Tag Archives: Jesus Christ

corrupting influence

“[T]here remains [in some parts of the country] a strong bias towards the old error, that without some sort of alliance or coalition between Govt. & Religion neither can be duly supported. Such indeed is the tendency to such a coalition, and such its corrupting influence on both parties, that the danger cannot be too carefully guarded against.” 
― James Madison, James Madison: Writings

Madison’s words are as true today as when he originally penned them almost two centuries ago. Our nation’s founders separated government and religion to guard against this “corrupting influence on both parties.”

Today we are living with the results of not defending against this old error. Madison warned us to ever guard more closely against this unholy alliance.  We should have heeded his words.

Over 80% of white evangelical Christians voted for Donald Trump to be our country’s next president. They knowingly agreed with, and endorsed Trump’s clearly stated anti-Christian values.

This is a clear and present danger. The majority of those voting in this election claiming to follow Jesus Christ cast their vote for a lying, racist, fear-mongering, bigot.  They supported a xenophobic, bullying, braggart who is the antithesis of the love of Jesus Christ reflected in the gospels.

How and why this happened should ring alarms for leaders throughout the faith community. When this large a percentage of “believers” abandon the teachings of Jesus to vote for hate and fear, it is a statement that something is drastically and critically awry.

Personally, I see this as a failure of leadership, itself. There has been a significant lack of courage to address the deep divisive issues of our society from the pulpit. Christian leaders have not led by example, and have played it safe and “made nice” rather than confront un-Christian values in our congregations.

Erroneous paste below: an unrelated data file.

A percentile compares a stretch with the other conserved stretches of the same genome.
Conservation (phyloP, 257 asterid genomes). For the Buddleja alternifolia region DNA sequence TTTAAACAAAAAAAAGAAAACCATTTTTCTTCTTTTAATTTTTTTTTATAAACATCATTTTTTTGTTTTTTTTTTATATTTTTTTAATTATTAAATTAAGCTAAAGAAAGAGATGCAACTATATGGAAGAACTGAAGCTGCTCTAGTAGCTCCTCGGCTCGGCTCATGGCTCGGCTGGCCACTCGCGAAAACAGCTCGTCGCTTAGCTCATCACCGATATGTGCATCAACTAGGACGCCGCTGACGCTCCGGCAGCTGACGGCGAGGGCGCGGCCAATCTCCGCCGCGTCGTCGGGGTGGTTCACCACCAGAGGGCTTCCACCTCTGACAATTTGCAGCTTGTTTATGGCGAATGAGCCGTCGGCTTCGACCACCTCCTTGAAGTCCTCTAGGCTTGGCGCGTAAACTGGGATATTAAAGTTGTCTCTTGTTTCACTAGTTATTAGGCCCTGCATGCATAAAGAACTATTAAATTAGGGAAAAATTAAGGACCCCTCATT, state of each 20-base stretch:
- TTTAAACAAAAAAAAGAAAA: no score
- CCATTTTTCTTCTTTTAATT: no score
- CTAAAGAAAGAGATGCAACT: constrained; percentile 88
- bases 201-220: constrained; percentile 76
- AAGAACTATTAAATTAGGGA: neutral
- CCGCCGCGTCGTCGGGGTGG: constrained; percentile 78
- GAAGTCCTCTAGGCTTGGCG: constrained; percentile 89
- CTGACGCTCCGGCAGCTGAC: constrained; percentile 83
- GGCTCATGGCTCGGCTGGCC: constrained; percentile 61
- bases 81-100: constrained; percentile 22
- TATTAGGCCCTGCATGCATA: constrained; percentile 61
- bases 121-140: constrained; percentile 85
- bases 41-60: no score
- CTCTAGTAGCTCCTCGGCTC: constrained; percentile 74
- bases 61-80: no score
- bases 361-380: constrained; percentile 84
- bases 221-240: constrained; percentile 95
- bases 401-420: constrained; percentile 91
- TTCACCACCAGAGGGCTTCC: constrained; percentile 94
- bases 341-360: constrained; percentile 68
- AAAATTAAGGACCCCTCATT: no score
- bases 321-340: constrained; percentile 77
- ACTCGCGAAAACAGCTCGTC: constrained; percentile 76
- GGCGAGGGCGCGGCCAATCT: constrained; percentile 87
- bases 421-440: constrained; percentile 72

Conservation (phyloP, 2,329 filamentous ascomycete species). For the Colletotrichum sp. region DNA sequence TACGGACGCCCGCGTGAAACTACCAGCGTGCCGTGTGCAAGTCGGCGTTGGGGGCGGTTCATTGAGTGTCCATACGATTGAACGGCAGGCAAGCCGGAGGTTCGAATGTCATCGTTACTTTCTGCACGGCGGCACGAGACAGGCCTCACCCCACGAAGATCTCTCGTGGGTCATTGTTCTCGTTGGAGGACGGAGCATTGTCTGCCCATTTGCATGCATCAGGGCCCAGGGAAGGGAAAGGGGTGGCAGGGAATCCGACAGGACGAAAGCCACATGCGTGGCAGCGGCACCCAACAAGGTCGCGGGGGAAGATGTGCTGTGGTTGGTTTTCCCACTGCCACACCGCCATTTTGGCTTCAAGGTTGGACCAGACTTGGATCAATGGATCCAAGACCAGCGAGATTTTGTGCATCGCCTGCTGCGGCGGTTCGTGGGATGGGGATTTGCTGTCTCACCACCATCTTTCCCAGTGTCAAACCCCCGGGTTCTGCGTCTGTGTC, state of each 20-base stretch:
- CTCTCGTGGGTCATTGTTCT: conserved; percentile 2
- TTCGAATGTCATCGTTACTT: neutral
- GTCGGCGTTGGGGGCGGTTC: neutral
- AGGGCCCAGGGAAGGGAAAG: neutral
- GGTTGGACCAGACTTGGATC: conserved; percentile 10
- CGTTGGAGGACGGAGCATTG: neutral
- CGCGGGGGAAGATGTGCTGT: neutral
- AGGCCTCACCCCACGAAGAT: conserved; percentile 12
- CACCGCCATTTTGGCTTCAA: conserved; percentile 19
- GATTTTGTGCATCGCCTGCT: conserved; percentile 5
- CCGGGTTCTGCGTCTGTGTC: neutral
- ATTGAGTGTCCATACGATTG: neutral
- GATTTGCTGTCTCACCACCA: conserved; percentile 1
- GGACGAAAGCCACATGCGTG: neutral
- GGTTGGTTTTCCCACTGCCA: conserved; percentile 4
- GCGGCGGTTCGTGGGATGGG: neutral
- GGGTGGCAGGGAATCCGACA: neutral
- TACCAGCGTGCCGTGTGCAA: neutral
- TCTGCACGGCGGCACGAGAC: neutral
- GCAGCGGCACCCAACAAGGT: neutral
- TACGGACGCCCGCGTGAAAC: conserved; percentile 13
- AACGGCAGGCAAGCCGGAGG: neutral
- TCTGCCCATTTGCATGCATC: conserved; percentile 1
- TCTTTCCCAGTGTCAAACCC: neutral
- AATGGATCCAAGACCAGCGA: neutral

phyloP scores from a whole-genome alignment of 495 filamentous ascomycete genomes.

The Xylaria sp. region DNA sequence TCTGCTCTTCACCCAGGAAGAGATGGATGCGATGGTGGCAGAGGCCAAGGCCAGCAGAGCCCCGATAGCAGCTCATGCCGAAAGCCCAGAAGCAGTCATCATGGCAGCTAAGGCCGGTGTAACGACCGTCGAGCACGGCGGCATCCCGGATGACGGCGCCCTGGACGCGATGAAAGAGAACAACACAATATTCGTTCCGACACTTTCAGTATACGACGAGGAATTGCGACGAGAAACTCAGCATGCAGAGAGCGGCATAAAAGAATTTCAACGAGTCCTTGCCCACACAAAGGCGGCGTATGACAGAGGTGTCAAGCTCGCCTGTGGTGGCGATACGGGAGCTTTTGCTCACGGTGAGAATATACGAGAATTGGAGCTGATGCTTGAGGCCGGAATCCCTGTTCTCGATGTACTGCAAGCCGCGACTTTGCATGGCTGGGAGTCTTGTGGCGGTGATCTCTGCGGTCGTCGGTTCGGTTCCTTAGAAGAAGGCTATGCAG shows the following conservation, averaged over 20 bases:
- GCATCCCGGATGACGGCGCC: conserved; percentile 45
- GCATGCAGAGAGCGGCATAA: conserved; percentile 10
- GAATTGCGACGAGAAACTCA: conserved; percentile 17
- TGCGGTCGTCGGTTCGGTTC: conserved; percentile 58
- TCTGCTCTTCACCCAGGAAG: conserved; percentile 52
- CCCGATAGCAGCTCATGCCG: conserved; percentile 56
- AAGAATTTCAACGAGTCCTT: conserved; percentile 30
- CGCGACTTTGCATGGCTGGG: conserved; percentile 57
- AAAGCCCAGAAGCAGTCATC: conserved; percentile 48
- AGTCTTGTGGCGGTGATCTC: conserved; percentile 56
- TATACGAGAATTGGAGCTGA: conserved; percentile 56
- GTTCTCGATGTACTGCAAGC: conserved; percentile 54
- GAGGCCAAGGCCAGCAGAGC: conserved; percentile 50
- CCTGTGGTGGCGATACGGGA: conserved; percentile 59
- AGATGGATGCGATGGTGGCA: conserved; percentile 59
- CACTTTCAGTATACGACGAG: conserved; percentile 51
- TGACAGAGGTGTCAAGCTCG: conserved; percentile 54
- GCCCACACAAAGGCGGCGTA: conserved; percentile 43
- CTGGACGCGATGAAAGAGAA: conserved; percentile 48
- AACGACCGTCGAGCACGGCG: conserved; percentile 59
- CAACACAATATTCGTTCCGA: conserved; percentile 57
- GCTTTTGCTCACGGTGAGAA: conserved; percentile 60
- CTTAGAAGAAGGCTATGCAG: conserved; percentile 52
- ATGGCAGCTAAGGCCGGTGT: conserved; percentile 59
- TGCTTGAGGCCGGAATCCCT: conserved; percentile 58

And so now, one cannot tell the believers from the nonbelievers without a program. We have met the enemy and they are us.

 

 

 

the duty of resistance

History is full of unjust laws. When we know that a law is not just, Jefferson writes that we have a duty to resist that law. I have no problem with that. The question for me is how far to we go in our resistance. Are there limits to our duty to resist unjust laws?

The moral imperative to always move toward justice is clear. Standing against injustice is also demanded by my discipleship to Jesus Christ.

As a practicing Christian, my first and deepest allegiance is always to Jesus Christ. Faithfulness to the gospel demands that I respond to injustice in love.

With the election of Donald Trump this has become an existential issue for me. “When injustice becomes law, how far do I go in resisting? I think this is a question many of us are going to have to ask.

a “Christian lifestyle”

The Apostle Paul provides us with a clear and concise reminder of how we are to live as followers of Jesus Christ. These are traits that reflect God’s love, and they demonstrate a serious attempt to model our lives like our master and teacher.

If these traits are not evident in a person’s lifestyle it might be a sign of a shallow spirituality, or that there is no real depth to their discipleship. We demonstrate our faithfulness by the way we live, not by what we say.

cloaked in patriotism

This was written over 80 years ago. It was true then. It is true now. The only difference is that now it is here.